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How to Create a Glitch Effect in After Effects
Glitchin’ aint easy - actually, it can be. Today we’re going to create a Glitch Effect Template that will work with any image or video.
Have you ever been hacked? Or maybe you’re the one doing the hacking? Either way, glitch effects like this are very popular in today’s cyber world. So in today’s tutorial, we are going to make this glitch effect that you can set up once and then drop over any footage.
The great thing about this template is that we are going to have some control over the variables once we set it up. Once you create it, you can make your glitch as subtle or as chaotic as you’d like.
Today, we'll cover:
- How to add distortion using a displacement map
- How to shift color channels
- Set up sliders to change these effects easily
- Building a reusable Glitch Template
Grab the Project Files and Follow Along
Make sure to check the link in the description and you can snag project files that will help you get the most out of this lesson.
Grab the project files and follow along!Download Now
How to Create a Glitch Effect in After Effects
What is a Glitch Effect?
So, what makes a cool glitch effect? Well, a glitch is an unexpected digital error. On a video screen, they happen when something isn’t working properly, or a signal is getting corrupted. This usually means that the effect is random and chaotic.
To get started, I’m going to drop in my source image. This can be whatever you want—an image, video, text. I’m going to use the School of Motion logo. We can go ahead and precompose this and call it “Source.” Now that this image is precomposed, we can change whatever is inside this source composition in the future without messing up our effect.
We want to create some distortion (or noise), which is going to drive this glitch effect. Make a new layer so we can reference this easily with an adjustment layer. Let’s make a new solid and call this "Noise."
Add Fractal Noise. Bump up the contrast. Stretch out the scale. We want this noise to dance around randomly as though it’s glitching.
Open Evolution options, alt-click on Random Seed, then type “time*15”. This will give us a new random seed that changes depending on the number we type in here. The higher the number, the faster the change.
Make a new adjustment layer and add a displacement map. Target the Noise layer and select Luminance: This will make the effect look for the dark and light values. Select Effects and Masks. Now you can see a glitch starting to come together.
Shift Color Channels
Another aspect of glitches is the separation of red, green and blue values—also known as chromatic aberration. Since all colors on a screen are made up of RGB, when you are getting hacked—or doing some hacking—your R,G, and B go crazy. Come on, this is Hollywood hacking 101.
Let’s make a new adjustment layer and add a Shift Channels effect. Keep the red, and turn other channels to “full off.”
Set the blending mode to “Lighten.” Add a transform to this layer. Now if we move the position on the transform, you can start to see what's happening here—a single shift for only one color.
Let’s call this layer “Shift Red” and duplicate the steps for green and blue…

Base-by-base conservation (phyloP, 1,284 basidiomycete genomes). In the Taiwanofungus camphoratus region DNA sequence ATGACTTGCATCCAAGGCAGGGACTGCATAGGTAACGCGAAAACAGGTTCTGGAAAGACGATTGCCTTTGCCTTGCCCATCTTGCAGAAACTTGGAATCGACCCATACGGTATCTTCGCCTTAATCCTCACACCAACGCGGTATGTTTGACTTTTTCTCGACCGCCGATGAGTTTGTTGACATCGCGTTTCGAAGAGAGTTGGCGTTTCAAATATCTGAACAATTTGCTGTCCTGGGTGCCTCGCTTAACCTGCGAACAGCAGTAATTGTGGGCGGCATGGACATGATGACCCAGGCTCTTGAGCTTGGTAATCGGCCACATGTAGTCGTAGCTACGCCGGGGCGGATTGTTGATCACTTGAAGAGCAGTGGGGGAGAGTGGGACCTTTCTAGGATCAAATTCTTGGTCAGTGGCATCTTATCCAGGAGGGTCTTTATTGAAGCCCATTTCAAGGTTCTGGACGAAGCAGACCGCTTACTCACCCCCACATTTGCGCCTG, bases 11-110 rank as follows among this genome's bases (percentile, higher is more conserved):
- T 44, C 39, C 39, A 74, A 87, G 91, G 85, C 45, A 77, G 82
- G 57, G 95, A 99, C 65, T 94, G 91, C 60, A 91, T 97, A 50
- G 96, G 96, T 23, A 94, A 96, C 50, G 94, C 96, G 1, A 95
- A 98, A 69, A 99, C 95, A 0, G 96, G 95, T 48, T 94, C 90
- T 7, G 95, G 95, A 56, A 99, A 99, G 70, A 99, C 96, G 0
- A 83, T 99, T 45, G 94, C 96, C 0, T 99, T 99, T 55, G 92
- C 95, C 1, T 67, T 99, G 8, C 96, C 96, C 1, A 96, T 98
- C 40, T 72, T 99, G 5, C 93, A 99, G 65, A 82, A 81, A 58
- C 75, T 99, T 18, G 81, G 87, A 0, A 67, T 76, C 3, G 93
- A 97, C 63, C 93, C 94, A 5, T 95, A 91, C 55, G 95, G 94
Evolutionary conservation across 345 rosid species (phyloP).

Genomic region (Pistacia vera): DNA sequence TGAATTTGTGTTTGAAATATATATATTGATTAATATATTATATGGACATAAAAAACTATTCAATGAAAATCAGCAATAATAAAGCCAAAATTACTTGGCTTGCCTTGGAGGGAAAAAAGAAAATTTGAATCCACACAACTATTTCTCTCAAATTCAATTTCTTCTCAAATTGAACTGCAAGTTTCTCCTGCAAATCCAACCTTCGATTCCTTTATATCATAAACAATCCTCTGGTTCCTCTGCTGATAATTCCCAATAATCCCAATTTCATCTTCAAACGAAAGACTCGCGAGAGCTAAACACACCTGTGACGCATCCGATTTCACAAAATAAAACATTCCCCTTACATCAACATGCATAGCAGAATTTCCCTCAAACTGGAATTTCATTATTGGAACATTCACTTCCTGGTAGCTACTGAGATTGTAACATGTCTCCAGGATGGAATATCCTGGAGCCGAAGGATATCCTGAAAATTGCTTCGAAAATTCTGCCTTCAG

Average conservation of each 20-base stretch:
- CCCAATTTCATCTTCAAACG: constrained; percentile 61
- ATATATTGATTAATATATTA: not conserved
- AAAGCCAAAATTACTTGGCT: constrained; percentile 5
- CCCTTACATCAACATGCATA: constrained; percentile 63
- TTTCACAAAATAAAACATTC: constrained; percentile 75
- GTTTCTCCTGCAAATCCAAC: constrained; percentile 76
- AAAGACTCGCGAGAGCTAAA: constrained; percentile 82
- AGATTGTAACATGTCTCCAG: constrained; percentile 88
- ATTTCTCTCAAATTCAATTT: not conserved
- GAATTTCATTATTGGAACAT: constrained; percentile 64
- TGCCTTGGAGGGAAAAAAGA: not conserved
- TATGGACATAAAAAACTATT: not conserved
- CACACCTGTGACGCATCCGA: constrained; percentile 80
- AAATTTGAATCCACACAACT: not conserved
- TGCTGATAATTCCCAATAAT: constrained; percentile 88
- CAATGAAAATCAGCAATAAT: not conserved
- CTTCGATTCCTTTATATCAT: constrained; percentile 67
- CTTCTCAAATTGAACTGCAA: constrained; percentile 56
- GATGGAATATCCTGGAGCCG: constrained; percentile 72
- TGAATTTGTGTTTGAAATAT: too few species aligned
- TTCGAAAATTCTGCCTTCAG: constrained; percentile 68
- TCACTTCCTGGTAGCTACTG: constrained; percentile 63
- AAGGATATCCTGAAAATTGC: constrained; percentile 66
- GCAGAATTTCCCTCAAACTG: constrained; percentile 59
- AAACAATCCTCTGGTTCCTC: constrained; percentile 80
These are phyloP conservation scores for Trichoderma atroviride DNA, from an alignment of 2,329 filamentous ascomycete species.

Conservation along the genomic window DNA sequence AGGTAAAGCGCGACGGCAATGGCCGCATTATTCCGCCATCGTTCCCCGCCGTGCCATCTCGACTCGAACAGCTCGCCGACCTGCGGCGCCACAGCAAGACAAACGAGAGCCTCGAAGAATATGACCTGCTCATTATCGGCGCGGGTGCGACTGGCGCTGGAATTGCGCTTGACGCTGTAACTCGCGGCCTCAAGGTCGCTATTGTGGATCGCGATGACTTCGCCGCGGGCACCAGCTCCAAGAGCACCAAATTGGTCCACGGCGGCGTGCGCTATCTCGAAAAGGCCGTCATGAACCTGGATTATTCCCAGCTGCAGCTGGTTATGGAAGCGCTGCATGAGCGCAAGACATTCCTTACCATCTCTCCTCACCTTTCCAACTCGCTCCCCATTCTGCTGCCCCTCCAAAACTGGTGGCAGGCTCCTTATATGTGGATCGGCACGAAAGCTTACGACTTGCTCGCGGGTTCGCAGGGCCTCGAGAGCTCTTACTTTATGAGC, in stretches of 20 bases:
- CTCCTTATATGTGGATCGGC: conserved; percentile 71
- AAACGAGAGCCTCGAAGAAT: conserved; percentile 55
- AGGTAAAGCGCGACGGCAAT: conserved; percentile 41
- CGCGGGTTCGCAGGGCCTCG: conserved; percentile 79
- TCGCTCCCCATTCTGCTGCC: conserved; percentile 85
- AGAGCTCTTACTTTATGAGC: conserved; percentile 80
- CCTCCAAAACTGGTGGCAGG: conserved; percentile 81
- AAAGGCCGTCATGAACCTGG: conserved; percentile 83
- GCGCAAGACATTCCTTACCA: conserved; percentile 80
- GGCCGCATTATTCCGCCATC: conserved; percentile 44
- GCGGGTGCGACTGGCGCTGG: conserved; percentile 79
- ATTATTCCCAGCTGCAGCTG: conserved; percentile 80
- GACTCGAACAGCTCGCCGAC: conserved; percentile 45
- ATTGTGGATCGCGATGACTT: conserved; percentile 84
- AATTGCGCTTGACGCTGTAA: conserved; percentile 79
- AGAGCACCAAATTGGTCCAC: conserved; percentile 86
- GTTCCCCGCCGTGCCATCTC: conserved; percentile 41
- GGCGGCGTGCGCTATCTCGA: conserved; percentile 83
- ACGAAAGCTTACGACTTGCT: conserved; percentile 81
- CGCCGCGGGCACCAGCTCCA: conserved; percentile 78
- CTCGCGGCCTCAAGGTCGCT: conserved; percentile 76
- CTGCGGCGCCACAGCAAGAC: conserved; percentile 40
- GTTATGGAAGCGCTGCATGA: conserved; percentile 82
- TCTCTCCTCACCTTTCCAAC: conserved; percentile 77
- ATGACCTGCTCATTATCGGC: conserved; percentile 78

Like we said in the beginning, we want this effect to also feel random. So let’s add a little Wiggle expression to the transform property on one of these channels. Copy expression on to blue and green.
Set up sliders for easy control
Now it's time to set up some sliders so we can easily manipulate this effect and get the desired results.
Add a null object and name it "Controller." Now add 2 slider controls. Pick whip Wiggle Expression to sliders, and copy the expression to other adjustment layers. Now we can animate the sliders on this controller layer—from zero to whatever—to create a glitch.
Use hold keyframes to create snappier start and ends. And if you aren’t happy with how linked together things are, you can start messing around with these expressions and making even more sliders!
Now let’s see how we can reuse this effect in the future.
Build a reusable glitch
Now that we have a glitch effect we are happy with, let’s clean this up a bit and templatize this so it’s easier to reuse.
Highlight them all and precompose them. I will call this "Glitch Effect." But OH NO, the effect is GONE! What have we done?! No worries, just click the Continuously Rasterize button and our effect will affect all the layers below it.
Now the issue here is that if we want to make any changes to our glitch, we have to click into the glitch comp and change the sliders, and then click back out to see the effects.
That’s not going to work for me. Let’s copy all the sliders from our controller Null, and then past them onto our Source Precomp.
Then lock the Source Effects Control Panel up top and switch back into the glitch comp. Now we can go ahead and delete any keyframes we made on the controller layer, and just re-link these sliders to the same corresponding sliders, using the pick whip.
Now you can keep any animation you want to do on the outer comp on the Source layer. The original sliders are linked to the sliders on this layer. All of the expressions have been updated.
And there we go. Look at this awesome glitch effect we made. We created some nice distortion, shifted color channels, and even attached all of these properties to sliders so we could easily control them in the future. Way to go. Very proud of you for making it this far.
And if you want to take your motion skills even further, why not advance your knowledge of automation with Expression Session, where Zack and Nol will teach you how to approach, write, and implement expressions in After Effects.